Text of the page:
C (especially commended; seized the colors when the horse of the color-bearer was shot, and carried them bravely through the fight); Sergeants [John W.] Morecocke and [George B.] Ratcliffe, and Private George [W. E.] James, Company H.
In the Fourth: Captains [W. B.] Newton and [Charles] Old, Lieutenant [J. D.] Hobson, and Adjutant [Peter] Fontaine (seriously wounded). Sergeant [W. J.] Kimborough, of Company G, deserves particular notice; wounded early in the day, he refused to leave the field. In the last charge he was the first to spring to the ground to open the fence; then dashing on at the head of the column, he was twice sobered over the head, his arm shattered by a bullet, captured and carried over the river, when he escaped, and walked back 12 miles to his camp. Lieutenant-Colonel [William H.] Payne, commanding also mentions Privates Joseph Gilman, J. R. Gilman, Poindexter, Redd, Sydnor, Terry, and N. Priddy.
In the Third; Captain [William] Collins, Company H; Lieuts. [Bernard] Hill Carter, jr., and John Lamb, of Company D; Lieutenant [H. W.] Stamper, of Company F; Lieutenant R. T. Hubbard, jr., Company G, and First Lieutenant [J. W.] Hall, of Company C (was twice wounded before he desisted from the charge, and when retiring received a third and still more severe wound, and was unable to leave the field.) Adjt. H. B. McClellan is also particularly commended for his gallantry; also Acting Sergt. Major E. W. Price, Company K; Private [C. A.] Keech, Company I, and Bugler Drilling. Sergeant [G. M.] Betts, of Company C; Privates [W. W.] Young, Company B; [F. S.] Fowler, Company G, and [J. T.] Wilkins, of Company C, died as became brave men-in the front of the charge at the head of the column.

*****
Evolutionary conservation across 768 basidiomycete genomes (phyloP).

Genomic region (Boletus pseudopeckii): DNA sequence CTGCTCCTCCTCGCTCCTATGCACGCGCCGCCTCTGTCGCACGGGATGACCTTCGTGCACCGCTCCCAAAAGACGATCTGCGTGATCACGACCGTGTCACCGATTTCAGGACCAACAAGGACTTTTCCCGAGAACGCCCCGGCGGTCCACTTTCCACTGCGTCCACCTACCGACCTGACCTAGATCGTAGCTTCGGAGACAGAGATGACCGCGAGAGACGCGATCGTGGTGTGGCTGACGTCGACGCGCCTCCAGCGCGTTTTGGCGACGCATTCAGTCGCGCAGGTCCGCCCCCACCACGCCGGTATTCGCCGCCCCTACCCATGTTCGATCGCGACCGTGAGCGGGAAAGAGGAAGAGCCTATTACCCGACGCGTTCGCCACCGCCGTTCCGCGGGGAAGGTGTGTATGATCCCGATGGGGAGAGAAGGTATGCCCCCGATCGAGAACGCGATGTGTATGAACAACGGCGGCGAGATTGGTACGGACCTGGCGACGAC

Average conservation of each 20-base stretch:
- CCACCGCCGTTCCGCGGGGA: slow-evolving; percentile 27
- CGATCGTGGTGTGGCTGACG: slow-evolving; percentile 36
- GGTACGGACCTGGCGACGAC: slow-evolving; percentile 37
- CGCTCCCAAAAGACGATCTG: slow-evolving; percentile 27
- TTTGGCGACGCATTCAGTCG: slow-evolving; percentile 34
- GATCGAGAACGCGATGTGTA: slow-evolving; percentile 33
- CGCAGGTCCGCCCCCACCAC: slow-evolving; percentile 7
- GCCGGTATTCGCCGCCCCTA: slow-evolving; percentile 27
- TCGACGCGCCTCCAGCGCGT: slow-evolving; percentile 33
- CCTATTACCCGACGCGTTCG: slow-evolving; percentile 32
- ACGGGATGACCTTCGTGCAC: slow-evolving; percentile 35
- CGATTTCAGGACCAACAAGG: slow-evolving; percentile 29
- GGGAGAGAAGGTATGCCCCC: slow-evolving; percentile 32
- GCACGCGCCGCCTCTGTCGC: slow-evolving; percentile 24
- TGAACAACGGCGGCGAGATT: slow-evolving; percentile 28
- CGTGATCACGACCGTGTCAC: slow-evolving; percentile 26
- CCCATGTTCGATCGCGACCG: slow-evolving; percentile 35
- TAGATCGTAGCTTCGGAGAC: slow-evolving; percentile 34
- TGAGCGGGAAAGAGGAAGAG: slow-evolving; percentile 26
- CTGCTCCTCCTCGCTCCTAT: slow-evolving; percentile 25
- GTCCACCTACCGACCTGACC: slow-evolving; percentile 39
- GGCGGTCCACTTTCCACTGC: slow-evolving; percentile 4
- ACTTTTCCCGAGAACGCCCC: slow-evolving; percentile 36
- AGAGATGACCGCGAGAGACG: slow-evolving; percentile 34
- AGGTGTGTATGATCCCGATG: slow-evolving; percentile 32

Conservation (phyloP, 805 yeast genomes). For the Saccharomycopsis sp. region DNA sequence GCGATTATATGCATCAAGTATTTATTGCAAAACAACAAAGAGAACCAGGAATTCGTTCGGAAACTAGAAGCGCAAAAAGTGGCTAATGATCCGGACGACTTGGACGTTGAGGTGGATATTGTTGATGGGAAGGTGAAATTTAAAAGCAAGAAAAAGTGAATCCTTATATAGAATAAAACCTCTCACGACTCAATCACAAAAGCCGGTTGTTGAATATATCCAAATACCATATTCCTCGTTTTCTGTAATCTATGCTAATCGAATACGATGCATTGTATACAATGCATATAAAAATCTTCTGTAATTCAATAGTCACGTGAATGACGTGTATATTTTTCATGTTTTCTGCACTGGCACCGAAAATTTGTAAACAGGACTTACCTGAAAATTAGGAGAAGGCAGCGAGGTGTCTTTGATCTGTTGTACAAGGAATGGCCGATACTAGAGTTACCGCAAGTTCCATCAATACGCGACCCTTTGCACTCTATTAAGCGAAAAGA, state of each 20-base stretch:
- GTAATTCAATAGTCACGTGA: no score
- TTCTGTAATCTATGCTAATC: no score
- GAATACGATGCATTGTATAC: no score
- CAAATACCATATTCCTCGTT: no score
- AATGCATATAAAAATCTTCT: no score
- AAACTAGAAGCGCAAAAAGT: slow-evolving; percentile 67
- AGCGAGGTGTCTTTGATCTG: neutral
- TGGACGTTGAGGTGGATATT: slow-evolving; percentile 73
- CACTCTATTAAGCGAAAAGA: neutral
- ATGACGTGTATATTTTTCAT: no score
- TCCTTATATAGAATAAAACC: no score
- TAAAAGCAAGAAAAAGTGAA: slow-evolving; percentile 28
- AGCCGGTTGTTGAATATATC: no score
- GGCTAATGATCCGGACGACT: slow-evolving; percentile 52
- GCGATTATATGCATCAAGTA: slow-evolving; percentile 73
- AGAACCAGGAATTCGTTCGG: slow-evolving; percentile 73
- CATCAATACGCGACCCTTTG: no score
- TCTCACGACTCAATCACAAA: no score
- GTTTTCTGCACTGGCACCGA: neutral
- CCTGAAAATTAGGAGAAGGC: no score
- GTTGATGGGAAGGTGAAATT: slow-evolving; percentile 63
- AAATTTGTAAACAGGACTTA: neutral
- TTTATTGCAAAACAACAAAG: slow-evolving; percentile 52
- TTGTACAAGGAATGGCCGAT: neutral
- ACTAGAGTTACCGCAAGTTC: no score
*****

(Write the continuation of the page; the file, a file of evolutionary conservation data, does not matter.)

In the Second, the commanding officer reports that where so many behaved themselves with so much gallantry he does not like to discriminate.
In the First: Captain [C. F.] Jordan, Company C, and Lieutenant [R.] Cecil, Company K, specially commended for reckless daring without a parallel.
As coming under my own observation, I particularly noticed Colonel T. L. Rosser, of the Fifth, with his habitual coolness and daring, charging at the head of his regiment; Colonel James [H.] Drake, of the First, always ready at the right time and place; Colonel T. H. Owen, of the Third, begging to be allowed to charge again and again; Lieutenant Colonel W. H. Payne, of the Fourth, unmindful of his former dreadful wound, using his saber with effect in a hand-to-hand conflict, and the imperturbable, self-possessed Major Breckinridge of the Second whose boldness led him so far that he was captured, his horse being shot. Colonel T. T. Munford, of the Second, I regret to say, was president of a court-martial in Culpeper Court-House, and did not know of the action in time to join his command until the fight was nearly over. I also command for their behavior Captain [W. W.] Tebbs of the Second, and Captain [C. T.] Litchfield, and Lieutenant [G. W.] Dorsey, of the First; also Major W. A. Morgan, of the First.
My personal staff-Major [R. F.] Mason, Captains [J. D.] Ferguson and [S.] Bolling, Dr. J. B. Fontaine, and Lieutenants [H. C.] Lee, [G. M.] Ryals, and [Charles] Minnigerode-rendered great service by their accurate and quick transmission of orders and by their conduct under fire. Surgeon Fontaine's horse was killed under him, and my own was also shot, but through the generosity of Private John H. Owings, Company K, First Virginia Cavalry, attached to my headquarters, was quickly replaced by his.